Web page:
Dead Bird Quiz (new and revisited)

10 05 2013

We got a comment on a previous Dead Bird Quiz that gave me cause to revisit my i.d. I believe the comment is from birder Pam Hunt, as the commenter’s email traces back to this cool blog, Birding with Sacagawea. Pam (correct me if that’s not who you are, commenter!) wrote, “I’m pretty sure Bird B is NOT a woodcock. The pattern of bicolor on the bill is proportioned wrong, and the legs, toes, and tail are WAY too long for a woodcock. I’d concur with an earlier poster on Marbled Godwit, although the timing is VERY odd…” I took another look at the bird in light of that critique, and I see how the legs might appear quite long in this image, but I would maintain that this is one of the artifacts of death that tends to make dead birds appear very different from live ones. The legs are much more extended than they would ever have been in the bird’s life, making them look way too long for a woodcock. The feathers, however, extend almost all the way to the ankle joint. In a godwit, much more of the upper leg (tibiotarsus) would be bare. It’s hard to argue the point about bill color since the bill in our bird is turned so that we are seeing the lower bill from underneath. The point is well taken, though I find bill color in death seems to fade and alter rather quickly (dead gulls, for instance, tend to lose their characteristic bill coloration after a seemingly brief span in the elements.)

I post this since I very genuinely am no expert in shorebirds (including woodcock) so I would be most pleased if any of you wished to take a second look at that bird and see what you think.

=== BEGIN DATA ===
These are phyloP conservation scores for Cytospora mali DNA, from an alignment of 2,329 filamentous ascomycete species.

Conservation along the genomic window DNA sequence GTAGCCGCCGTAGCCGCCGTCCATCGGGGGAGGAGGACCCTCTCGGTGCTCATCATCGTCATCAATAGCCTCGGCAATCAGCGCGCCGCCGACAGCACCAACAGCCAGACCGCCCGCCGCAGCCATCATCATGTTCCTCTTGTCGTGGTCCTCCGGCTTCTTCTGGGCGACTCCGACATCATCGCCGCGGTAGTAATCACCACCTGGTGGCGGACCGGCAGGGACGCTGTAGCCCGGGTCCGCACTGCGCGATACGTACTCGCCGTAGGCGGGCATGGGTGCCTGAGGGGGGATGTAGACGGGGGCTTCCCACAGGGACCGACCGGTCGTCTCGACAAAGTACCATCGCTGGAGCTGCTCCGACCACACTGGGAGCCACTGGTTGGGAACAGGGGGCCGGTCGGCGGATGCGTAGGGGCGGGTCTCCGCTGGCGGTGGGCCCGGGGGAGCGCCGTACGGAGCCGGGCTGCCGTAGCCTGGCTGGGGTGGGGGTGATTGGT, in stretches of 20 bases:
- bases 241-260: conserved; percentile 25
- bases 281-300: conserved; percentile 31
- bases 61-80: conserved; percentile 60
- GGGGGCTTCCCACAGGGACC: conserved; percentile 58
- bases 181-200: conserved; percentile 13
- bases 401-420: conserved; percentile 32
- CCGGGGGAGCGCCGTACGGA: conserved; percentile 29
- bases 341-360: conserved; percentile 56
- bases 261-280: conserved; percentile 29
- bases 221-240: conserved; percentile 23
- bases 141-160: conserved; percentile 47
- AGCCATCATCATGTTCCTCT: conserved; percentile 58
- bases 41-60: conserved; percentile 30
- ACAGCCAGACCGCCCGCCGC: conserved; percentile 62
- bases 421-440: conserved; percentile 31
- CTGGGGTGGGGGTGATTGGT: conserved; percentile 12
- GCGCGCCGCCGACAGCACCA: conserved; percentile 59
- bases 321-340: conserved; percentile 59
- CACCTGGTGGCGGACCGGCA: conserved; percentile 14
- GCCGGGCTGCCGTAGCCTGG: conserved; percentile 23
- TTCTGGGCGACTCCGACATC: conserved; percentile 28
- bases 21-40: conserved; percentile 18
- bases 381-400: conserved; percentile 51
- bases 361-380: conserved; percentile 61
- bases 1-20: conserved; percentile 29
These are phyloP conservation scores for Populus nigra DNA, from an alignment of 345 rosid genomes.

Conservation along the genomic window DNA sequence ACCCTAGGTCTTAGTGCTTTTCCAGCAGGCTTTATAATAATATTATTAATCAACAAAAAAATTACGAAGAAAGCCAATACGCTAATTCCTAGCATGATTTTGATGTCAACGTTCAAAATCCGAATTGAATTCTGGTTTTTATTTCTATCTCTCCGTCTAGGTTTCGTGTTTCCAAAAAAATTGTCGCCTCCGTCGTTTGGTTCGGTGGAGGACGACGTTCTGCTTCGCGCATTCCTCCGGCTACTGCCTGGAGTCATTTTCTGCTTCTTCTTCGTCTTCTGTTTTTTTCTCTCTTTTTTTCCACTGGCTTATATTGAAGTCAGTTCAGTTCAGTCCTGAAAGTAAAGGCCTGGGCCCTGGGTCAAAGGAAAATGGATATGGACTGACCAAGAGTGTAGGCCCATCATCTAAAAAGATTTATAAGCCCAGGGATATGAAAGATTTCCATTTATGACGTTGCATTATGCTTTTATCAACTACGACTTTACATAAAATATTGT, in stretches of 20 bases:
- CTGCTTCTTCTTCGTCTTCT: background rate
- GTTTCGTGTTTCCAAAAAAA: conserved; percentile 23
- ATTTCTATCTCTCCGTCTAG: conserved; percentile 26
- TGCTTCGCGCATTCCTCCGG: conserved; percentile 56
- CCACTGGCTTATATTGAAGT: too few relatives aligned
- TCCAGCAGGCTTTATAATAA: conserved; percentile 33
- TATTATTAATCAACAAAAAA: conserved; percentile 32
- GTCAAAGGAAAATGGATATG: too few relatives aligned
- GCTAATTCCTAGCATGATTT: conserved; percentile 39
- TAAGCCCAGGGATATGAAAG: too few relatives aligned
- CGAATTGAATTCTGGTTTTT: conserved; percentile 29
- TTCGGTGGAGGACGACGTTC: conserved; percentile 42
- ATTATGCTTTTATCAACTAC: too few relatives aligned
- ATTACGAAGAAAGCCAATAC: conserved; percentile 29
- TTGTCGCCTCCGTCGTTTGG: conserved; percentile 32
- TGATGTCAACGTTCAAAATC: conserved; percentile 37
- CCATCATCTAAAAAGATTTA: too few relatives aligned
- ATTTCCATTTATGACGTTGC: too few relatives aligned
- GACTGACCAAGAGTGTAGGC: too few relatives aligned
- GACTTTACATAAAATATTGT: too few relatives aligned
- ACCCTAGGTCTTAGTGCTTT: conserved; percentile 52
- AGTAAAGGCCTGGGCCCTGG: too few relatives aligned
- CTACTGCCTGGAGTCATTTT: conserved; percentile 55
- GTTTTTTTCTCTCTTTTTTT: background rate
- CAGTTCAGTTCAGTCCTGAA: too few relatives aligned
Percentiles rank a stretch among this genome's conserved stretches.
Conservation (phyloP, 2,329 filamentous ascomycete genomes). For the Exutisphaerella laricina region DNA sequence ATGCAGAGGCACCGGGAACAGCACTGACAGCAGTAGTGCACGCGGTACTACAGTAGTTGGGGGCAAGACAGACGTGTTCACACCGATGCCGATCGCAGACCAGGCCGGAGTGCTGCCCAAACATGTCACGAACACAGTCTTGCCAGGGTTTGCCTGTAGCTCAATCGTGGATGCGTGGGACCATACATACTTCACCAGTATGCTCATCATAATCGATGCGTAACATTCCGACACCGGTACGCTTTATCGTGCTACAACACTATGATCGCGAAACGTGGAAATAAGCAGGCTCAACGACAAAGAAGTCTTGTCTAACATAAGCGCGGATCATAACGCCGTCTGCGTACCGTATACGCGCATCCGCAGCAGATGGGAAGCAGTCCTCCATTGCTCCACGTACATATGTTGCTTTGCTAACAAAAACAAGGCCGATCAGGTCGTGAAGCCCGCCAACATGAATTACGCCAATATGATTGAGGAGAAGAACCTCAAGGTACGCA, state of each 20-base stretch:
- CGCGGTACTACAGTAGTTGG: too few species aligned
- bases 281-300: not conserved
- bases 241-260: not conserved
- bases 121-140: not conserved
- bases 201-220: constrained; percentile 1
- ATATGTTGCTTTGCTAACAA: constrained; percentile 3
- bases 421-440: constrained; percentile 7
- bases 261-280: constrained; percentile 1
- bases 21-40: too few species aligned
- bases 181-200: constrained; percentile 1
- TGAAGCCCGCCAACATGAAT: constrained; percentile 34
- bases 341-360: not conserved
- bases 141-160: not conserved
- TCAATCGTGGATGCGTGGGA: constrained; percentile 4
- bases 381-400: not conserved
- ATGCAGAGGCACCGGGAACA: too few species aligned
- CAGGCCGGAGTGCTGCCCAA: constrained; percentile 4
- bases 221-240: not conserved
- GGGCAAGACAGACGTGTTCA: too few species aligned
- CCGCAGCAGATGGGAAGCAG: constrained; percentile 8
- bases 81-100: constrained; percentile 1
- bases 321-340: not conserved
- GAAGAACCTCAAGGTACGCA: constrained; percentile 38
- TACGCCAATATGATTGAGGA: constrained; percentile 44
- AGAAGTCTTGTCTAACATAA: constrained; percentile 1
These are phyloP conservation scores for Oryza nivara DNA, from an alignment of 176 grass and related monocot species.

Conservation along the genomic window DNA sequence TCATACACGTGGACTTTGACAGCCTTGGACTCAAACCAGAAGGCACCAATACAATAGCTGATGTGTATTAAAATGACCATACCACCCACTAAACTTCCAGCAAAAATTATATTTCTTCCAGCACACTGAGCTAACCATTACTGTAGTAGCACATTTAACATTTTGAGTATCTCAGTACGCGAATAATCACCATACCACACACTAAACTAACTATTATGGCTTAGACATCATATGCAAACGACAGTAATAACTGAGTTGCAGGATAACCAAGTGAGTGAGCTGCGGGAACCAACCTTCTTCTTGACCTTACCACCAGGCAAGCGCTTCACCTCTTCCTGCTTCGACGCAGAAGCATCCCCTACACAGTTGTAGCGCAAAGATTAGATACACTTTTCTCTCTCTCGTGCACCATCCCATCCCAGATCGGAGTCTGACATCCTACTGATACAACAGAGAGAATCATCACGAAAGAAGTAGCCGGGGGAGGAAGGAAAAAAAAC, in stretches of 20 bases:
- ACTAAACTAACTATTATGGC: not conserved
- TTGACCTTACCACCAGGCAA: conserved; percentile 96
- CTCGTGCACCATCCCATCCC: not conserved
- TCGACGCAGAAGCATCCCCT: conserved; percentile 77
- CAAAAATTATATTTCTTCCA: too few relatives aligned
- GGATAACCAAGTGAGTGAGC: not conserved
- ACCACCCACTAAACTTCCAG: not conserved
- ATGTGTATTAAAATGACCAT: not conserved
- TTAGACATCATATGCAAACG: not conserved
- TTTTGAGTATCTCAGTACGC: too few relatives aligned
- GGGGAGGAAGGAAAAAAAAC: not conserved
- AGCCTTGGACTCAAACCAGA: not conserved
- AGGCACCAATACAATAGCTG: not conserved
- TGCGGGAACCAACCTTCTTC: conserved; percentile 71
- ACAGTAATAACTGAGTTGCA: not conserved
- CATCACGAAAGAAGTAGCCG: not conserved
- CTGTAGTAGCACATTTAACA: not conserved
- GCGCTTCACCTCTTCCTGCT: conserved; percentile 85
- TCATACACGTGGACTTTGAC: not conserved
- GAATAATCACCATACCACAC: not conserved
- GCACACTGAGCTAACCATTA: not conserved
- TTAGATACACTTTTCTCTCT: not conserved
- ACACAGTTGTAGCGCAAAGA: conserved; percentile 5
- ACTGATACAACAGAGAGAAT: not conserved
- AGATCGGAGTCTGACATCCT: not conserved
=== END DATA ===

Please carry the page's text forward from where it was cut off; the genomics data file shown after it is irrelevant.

As for this post, here’s another set of dead birds and bits for us to argue about!

Bird A, found by Wendy Stanton in North Carolina.

Bird A, found by Wendy Stanton in North Carolina.

Close up of the primary feathers (Wendy always provides excellent photo-documentation).

Close up of the primary feathers (Wendy always provides excellent photo-documentation).

Bird B, found by Kathleen Kelly in Maine. Underside of wing is also all white. Wing chord 27 cm.

Bird B, found by Kathleen Kelly in Maine. Underside of wing is also all white. Wing chord 27 cm.

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5 responses

10 05 2013
capteagleeyes

Bird B looks like a Glaucous or Iceland Gull, Bird A looks like a Laughing Gull.

10 05 2013
capteagleeyes

Bird B looks like a Snowy Egret wing as opposed to what I said.

11 05 2013
Marcia Lyons

Bird A – my vote goes for a Bonaparte’s Gull

11 05 2013
Mary Wright

Might as well go wild with the guesses this time:
Bird A is a Bonaparte’s Gull (second year, based on the amount of black in the outer primaries and the blackish distal band on the rectrices).
Bird B is a Snowy Egret (after-second-year, based on broad outer primaries).

14 05 2013
Wouter van Gestel

I agree with Bonaparte’s Gull and Snowy Egret, nice species.

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